So I get it now.  I'm happily on the native plant bandwagon.  I'm never going to be purist about it: we've transplanted a few random "regular" plants that seemed to have an affinity for growing in this environment--thyme is super happy along our stones, as are creeping phlox.  Black-eyed Susans have been naturalizing all over our yard for years, and I have no idea what their original variety was. 

At the end of the day, I live in a relatively un-natural place: (some of) our neighbors are always going to spray their lawns, there's a gas station up the street, lights from a sports field sometimes stay on late into the night.  And yet there is wildness too--we live close enough to corridors of undeveloped space that we see fox, mink, kingfishers and wood ducks regularly.  It's always going to be a mishmash, and our yard is always going to be a haven.  Milkweed is popping up in my front yard flower garden next to the towering lilies, bumblebees are feasting on my hosta blossoms, and that's just fine with me.


The garden exploded this weekend.  Some rain and a couple of 90ish degree days were just what we needed to push past spring seedling-hood into early summer growth spurts. The tomato plants are bigger every time I go outside, and the raspberries and grapes are wildly taking over their parts of the backyard.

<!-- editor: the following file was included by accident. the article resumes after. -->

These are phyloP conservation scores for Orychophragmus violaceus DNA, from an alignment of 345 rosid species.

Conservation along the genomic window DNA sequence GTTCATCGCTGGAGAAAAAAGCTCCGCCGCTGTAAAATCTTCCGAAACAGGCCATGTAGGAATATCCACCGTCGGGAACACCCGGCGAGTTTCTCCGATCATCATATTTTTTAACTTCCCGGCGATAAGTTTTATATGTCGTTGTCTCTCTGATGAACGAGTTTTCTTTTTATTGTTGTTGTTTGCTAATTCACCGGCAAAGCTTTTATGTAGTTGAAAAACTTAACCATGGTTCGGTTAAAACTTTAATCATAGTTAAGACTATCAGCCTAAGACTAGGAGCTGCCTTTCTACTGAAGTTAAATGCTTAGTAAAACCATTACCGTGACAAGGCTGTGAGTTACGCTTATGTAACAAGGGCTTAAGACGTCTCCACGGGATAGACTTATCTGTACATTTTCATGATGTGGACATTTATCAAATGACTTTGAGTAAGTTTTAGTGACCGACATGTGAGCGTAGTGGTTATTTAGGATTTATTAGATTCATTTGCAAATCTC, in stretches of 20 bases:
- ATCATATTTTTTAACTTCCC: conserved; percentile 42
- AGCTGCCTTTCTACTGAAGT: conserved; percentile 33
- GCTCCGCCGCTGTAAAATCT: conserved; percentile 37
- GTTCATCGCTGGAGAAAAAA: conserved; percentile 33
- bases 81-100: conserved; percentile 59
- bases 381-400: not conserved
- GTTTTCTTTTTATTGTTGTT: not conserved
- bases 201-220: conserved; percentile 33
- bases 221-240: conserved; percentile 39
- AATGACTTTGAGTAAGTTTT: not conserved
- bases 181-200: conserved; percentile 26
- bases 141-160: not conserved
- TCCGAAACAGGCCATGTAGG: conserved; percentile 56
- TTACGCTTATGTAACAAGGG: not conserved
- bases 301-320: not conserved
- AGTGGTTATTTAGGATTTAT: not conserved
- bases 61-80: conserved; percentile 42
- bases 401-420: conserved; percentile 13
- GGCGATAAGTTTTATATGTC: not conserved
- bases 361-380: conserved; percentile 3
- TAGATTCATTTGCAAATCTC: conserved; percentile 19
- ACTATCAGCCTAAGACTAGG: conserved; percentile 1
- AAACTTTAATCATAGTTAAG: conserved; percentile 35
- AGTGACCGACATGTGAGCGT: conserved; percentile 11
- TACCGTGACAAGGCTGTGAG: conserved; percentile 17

One of my tactics of gardening is to plant a large variety of plants knowing that not everything will turn out in a given year. Weather and pest pressure can make big differences and a crop that normally performs great may have a lackluster year, or a novelty item you grow for fun may turn out to be your best harvest.  There's a few standbys I need to do well every season (tomatoes, peppers, garlic, onions) but the supporting roles help mix things up. This year I had terrible germination on spinach and peas.  I had a few small patches do okay in the hoop house, but it wasn't the spring of planning every meal around spinach.  I did have a fantastic bok choy crop, which was an afterthought planting in a little bed where my eggplants would eventually fill in.  This led to lots of fun experimental side dishes and a nice batch of kimchi.  I replanted my pea patch with Christmas Lima beans to cut my losses, and we'll just snack on what we do get (if the pea-loving hound does not find them all first).

I'm trying a 3-sisters bed this season: we haven't grown corn in years as it takes up a lot of room and oftentimes gets eaten by squirrels--plus fantastic sweet corn is readily available from local folks.  But, I thought I'd try a rainbow dent corn this year, so I'm imitating a raised bed design I found online with four blocks of corn inter-planted with bush delicata squash and cranberry pole beans.  We'll see how it goes!

Yesterday the late evening sun hit the yard after a long day and everything was bathed in a cornball golden and flattering light.  I had a mini-revelation: Oh yeah, this is what the hard work is for.  We take on a lot, we tackle big projects and do a ton of things ourselves from scratch, and the rewards, usually (hopefully?), are proportionate to all that effort.  Sometimes when you're focusing on a long to-do list you forget to step back and look at the big picture!

the bagel habit

I made bagel dough this morning before work.